(Disclaimer: I received this book from the publisher. This has not impacted my review which is unbiased and honest.) By Any Means Necessary is a story of family, friendship, and our past. It is a emotional book that examines racism, homophobia, and our difficulty in leaving behind the past. I am struggling to put words to my feelings about By Any Means Necessary. Featuring a black gay main character, Torrey is always conscious of the way the world and his family sees him. Montgomery examines the (Disclaimer: I received this book from the publisher. This has not impacted my review which is unbiased and honest.) By Any Means Necessary is a story of family, friendship, and our past. It is a emotional book that examines racism, homophobia, and our difficulty in leaving behind the past. I am struggling to put words to my feelings about By Any Means Necessary. Featuring a black gay main character, Torrey is always conscious of the way the world and his family sees him. Montgomery examines the experience of being the first generation in his family to go to college and his race with both humor and weight. But even more than who Torrey is, By Any Means Necessary is a story with complex layers: toxic relationships versus friendship, the struggle of gentrification versus the economic inequality of people of color, and more. By Any Means Necessary is also a story based in friendship and found family. There's such a fantastic core of side characters that you find yourself reading not only for Torrey but his friends. There are about a billion ways you can get lost in By Any Means Necessary. You might have heard about this book because of its college setting, or its bisexual Afro-Latinx love interest or black gay MC representation. By Any Means Necessary examines Torrey's identity and the way his blackness and sexuality intersect and effect his relationships. But there's even discussion of self-care, when we have to move on from what we think, toxic family members, the balance between moving forwards and walking away. Or you might just love bees. full review: https://utopia-state-of-mind.com/revi...

  6. 5 out of 5

    Kate (GirlReading)

    When a book features an adorable second chance m/m romance, has a college setting, honestly discusses gentrification, race, poverty, sexuality and the undeniable intersections between them, explores family dynamics, including found family and the need for self care, you know you’re in for something great but when there are also BEES , there’s no escaping that greatness. TW: homophobia, police violence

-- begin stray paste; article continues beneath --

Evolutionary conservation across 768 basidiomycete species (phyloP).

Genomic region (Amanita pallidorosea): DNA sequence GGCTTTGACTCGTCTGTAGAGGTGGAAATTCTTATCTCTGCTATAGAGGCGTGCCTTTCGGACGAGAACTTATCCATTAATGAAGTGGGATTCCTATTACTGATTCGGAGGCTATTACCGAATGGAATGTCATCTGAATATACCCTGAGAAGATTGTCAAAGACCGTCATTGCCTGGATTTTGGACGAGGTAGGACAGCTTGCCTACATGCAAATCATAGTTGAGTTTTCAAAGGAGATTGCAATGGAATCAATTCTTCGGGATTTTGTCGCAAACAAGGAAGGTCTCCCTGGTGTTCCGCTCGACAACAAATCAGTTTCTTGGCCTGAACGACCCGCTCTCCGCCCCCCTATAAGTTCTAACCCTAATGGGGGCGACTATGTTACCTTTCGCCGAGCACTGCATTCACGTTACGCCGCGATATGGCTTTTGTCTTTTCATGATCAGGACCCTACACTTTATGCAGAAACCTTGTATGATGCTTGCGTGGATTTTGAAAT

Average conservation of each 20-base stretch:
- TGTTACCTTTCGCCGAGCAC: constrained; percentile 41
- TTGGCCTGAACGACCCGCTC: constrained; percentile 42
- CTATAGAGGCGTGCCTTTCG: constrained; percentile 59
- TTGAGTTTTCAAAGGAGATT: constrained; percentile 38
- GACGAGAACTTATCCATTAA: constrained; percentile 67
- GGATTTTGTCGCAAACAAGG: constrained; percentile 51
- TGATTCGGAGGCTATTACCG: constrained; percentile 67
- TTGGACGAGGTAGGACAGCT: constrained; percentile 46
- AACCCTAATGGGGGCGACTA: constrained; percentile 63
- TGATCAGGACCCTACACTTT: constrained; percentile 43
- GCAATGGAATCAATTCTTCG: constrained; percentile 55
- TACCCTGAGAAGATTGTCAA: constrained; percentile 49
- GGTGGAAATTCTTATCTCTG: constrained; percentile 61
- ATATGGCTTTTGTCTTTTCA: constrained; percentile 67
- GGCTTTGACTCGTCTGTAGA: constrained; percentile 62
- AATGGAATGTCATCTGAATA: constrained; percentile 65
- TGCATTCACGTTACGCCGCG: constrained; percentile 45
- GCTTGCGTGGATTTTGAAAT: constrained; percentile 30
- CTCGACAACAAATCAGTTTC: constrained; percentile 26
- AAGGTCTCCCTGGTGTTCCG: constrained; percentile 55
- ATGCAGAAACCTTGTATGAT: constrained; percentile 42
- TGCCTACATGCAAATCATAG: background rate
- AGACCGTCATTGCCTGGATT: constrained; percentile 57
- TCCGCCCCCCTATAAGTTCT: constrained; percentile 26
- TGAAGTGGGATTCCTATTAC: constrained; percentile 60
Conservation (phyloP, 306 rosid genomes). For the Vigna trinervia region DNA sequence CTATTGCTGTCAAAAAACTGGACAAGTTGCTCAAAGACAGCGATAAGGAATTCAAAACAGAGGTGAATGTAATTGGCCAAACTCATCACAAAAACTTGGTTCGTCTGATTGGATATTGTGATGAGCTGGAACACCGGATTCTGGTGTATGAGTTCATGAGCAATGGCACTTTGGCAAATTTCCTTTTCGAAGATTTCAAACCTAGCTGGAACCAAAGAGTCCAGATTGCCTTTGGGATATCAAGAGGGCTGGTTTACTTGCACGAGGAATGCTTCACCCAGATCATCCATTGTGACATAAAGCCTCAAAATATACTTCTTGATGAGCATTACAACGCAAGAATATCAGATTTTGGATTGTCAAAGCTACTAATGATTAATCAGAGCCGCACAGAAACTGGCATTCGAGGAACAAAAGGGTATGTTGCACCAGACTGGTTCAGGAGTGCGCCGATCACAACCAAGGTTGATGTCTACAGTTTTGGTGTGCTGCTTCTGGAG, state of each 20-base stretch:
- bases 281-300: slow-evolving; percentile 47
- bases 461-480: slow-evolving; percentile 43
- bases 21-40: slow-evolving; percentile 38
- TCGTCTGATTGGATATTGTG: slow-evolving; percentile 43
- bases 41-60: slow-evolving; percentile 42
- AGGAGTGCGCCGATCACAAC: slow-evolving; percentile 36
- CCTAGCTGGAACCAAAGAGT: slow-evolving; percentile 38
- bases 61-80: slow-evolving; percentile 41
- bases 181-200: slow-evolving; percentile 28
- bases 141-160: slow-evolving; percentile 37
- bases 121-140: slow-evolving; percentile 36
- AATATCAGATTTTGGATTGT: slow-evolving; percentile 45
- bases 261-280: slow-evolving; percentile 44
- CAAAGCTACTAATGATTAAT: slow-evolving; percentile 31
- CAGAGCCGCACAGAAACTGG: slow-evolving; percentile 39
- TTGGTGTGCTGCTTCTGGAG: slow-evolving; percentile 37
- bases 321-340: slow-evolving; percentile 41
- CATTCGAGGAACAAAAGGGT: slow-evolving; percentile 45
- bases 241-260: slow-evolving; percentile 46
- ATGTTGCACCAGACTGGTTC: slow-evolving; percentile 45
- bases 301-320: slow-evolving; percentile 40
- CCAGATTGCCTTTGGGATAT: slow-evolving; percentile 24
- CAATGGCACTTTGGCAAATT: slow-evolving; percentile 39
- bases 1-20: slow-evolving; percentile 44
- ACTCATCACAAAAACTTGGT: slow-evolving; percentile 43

7. 4 out of 5

    Marie

    What a lovely surprise. I loved the main character's voice and the writing, witty and unique and the strong friendships in this. I also adored the complex feelings between letting go of the past and just letting to and do what's best for you, too. Overall such a strong read, I had a lot of fun with this and can't wait to read more from the author :) Full review coming soon! Thank you to the publisher & NetGalleyfor the e-ARC of this book. This did not, in any way, influenced my thoughts and rating What a lovely surprise. I loved the main character's voice and the writing, witty and unique and the strong friendships in this. I also adored the complex feelings between letting go of the past and just letting to and do what's best for you, too. Overall such a strong read, I had a lot of fun with this and can't wait to read more from the author :) Full review coming soon! Thank you to the publisher & NetGalleyfor the e-ARC of this book. This did not, in any way, influenced my thoughts and rating. My Blog - Drizzle & Hurricane Books - Twitter - Bloglovin'

  8. 5 out of 5

    Richelle Robinson

    DNF @100 Story touches on gentrification and how they come into the lower income neighborhoods, increase the prices and force people to leave. I’ve seen it happen and it’s horrible. Torrey deceased Uncle Miles, leaves him an apiary but it’s about to be seized in 30 days. Torrey just started college and is trying to deal with both life changing events at the same time. This is my first time reading this author and even though the book isn’t written badly I’m having a hard time getting into the sto DNF @100 Story touches on gentrification and how they come into the lower income neighborhoods, increase the prices and force people to leave. I’ve seen it happen and it’s horrible. Torrey deceased Uncle Miles, leaves him an apiary but it’s about to be seized in 30 days. Torrey just started college and is trying to deal with both life changing events at the same time. This is my first time reading this author and even though the book isn’t written badly I’m having a hard time getting into the story and connecting to Torrey. Even though I am not the intended audience, I have read YA books that I have enjoyed but this book wasn't for me, so I felt it was best to stop reading.